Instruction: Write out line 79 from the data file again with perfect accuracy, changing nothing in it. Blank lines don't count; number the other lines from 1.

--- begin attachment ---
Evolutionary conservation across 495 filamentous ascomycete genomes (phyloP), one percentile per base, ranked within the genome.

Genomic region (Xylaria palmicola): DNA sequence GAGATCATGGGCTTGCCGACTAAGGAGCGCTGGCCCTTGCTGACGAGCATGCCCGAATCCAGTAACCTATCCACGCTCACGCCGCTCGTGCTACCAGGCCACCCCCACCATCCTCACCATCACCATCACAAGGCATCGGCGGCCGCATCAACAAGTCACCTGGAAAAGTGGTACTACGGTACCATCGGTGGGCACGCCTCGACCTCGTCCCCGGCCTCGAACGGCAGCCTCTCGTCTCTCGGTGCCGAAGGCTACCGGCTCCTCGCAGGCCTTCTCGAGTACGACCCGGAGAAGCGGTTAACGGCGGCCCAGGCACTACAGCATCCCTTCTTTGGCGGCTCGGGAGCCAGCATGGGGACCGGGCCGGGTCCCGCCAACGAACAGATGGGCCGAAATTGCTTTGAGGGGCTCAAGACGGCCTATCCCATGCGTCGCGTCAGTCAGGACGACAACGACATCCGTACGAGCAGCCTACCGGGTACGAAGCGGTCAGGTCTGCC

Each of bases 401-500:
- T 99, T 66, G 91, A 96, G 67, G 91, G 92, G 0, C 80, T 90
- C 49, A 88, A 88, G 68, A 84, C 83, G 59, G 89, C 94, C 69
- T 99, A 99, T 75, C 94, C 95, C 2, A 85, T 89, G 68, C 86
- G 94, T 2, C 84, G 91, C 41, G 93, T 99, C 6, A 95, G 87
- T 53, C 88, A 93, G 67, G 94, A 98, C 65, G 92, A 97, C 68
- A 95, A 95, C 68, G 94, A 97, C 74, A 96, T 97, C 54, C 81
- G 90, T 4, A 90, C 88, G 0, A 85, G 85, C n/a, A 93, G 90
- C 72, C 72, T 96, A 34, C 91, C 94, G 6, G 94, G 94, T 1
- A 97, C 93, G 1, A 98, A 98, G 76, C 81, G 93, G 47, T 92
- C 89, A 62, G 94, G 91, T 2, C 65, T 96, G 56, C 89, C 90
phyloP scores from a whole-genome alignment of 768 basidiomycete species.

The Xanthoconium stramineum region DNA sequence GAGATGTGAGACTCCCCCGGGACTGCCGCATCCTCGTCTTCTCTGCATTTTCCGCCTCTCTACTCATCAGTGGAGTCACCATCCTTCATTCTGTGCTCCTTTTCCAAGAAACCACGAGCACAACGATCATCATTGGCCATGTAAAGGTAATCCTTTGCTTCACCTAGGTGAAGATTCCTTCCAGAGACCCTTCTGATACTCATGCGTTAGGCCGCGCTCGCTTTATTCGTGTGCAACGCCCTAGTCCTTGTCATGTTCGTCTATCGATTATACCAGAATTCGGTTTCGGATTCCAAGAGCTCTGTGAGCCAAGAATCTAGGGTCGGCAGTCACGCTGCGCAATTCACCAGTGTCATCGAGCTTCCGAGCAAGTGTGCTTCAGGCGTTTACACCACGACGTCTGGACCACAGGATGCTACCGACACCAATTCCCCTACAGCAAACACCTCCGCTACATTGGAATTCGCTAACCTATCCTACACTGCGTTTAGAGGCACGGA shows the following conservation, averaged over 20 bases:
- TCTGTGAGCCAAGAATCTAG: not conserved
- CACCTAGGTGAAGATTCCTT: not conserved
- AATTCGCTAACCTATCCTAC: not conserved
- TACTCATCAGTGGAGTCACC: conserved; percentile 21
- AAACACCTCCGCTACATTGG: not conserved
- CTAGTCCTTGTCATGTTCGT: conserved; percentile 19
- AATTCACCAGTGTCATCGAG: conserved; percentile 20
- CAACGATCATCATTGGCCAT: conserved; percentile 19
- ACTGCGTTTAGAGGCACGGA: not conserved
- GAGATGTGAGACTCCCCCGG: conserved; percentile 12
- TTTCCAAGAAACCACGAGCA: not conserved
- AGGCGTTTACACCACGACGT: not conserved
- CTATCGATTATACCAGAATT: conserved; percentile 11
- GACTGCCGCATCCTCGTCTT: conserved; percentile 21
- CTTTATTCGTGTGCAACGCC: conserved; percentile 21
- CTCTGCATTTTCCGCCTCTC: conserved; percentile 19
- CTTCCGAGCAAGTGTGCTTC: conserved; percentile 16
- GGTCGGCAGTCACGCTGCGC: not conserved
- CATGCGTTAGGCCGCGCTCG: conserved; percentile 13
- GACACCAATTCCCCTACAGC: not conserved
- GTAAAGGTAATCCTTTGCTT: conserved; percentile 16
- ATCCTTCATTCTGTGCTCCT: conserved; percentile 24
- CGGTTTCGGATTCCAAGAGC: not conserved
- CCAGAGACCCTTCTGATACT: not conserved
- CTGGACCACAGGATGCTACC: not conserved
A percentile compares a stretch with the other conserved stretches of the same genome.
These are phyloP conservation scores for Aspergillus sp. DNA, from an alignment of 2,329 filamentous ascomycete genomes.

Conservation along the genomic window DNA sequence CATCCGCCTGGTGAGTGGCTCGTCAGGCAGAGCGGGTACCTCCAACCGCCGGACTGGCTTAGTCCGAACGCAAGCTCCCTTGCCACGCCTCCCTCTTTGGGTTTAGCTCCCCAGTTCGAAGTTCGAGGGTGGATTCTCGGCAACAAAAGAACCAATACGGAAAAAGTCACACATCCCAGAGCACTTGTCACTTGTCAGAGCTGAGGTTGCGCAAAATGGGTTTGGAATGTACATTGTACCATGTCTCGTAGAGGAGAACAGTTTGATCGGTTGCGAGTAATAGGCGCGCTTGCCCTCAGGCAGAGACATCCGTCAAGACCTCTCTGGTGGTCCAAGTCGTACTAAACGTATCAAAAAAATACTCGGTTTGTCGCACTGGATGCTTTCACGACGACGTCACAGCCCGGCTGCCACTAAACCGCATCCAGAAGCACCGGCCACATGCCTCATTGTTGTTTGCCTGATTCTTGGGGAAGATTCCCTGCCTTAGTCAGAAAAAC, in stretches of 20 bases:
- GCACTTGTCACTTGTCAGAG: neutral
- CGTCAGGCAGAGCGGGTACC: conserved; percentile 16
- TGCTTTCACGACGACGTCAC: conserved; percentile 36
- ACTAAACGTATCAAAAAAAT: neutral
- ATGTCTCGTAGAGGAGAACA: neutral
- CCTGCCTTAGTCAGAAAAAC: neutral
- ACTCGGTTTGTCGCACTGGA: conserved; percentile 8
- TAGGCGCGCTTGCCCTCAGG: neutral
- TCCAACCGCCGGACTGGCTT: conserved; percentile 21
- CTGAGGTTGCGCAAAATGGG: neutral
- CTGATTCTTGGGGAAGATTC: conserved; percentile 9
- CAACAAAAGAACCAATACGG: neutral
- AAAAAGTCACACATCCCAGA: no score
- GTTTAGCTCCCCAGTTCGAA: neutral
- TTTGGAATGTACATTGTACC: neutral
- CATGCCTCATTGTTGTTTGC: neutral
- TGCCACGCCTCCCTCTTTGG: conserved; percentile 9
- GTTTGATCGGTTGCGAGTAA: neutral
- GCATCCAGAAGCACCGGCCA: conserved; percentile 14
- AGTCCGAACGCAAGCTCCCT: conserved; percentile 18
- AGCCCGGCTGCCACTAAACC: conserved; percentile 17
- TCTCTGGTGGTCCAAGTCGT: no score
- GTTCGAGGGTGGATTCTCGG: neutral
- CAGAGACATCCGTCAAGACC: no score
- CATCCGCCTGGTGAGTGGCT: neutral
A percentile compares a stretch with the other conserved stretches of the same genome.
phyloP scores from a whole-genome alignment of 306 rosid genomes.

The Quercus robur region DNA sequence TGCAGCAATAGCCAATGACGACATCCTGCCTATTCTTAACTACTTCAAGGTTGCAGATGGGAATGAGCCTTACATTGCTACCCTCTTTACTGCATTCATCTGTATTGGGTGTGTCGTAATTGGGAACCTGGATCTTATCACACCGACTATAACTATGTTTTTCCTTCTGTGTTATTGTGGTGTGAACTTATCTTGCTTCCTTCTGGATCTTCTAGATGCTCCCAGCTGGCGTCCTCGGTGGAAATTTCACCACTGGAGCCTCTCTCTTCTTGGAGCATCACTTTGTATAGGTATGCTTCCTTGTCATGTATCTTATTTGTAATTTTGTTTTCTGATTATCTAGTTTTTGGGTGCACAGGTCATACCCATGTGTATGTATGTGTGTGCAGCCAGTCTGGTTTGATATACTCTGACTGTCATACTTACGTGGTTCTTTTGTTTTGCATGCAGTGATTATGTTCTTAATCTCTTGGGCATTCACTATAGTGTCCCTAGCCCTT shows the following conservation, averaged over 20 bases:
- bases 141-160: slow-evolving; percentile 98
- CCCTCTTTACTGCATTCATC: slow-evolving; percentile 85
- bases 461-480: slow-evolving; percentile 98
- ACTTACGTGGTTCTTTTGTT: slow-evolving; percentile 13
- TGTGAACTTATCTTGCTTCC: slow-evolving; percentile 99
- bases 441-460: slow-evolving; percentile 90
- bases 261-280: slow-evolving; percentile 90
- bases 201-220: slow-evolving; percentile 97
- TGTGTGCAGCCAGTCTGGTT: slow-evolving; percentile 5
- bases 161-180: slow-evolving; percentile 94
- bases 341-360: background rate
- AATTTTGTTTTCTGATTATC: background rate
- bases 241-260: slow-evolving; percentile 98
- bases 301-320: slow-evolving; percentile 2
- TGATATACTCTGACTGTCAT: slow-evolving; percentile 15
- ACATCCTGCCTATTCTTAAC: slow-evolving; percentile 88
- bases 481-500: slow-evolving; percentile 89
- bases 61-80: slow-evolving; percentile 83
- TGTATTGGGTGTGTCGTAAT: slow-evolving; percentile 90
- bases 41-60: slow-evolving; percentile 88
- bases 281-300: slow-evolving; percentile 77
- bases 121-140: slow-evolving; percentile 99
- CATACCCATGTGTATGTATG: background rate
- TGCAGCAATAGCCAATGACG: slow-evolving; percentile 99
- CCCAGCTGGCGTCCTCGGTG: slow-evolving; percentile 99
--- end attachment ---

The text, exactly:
- bases 201-220: slow-evolving; percentile 97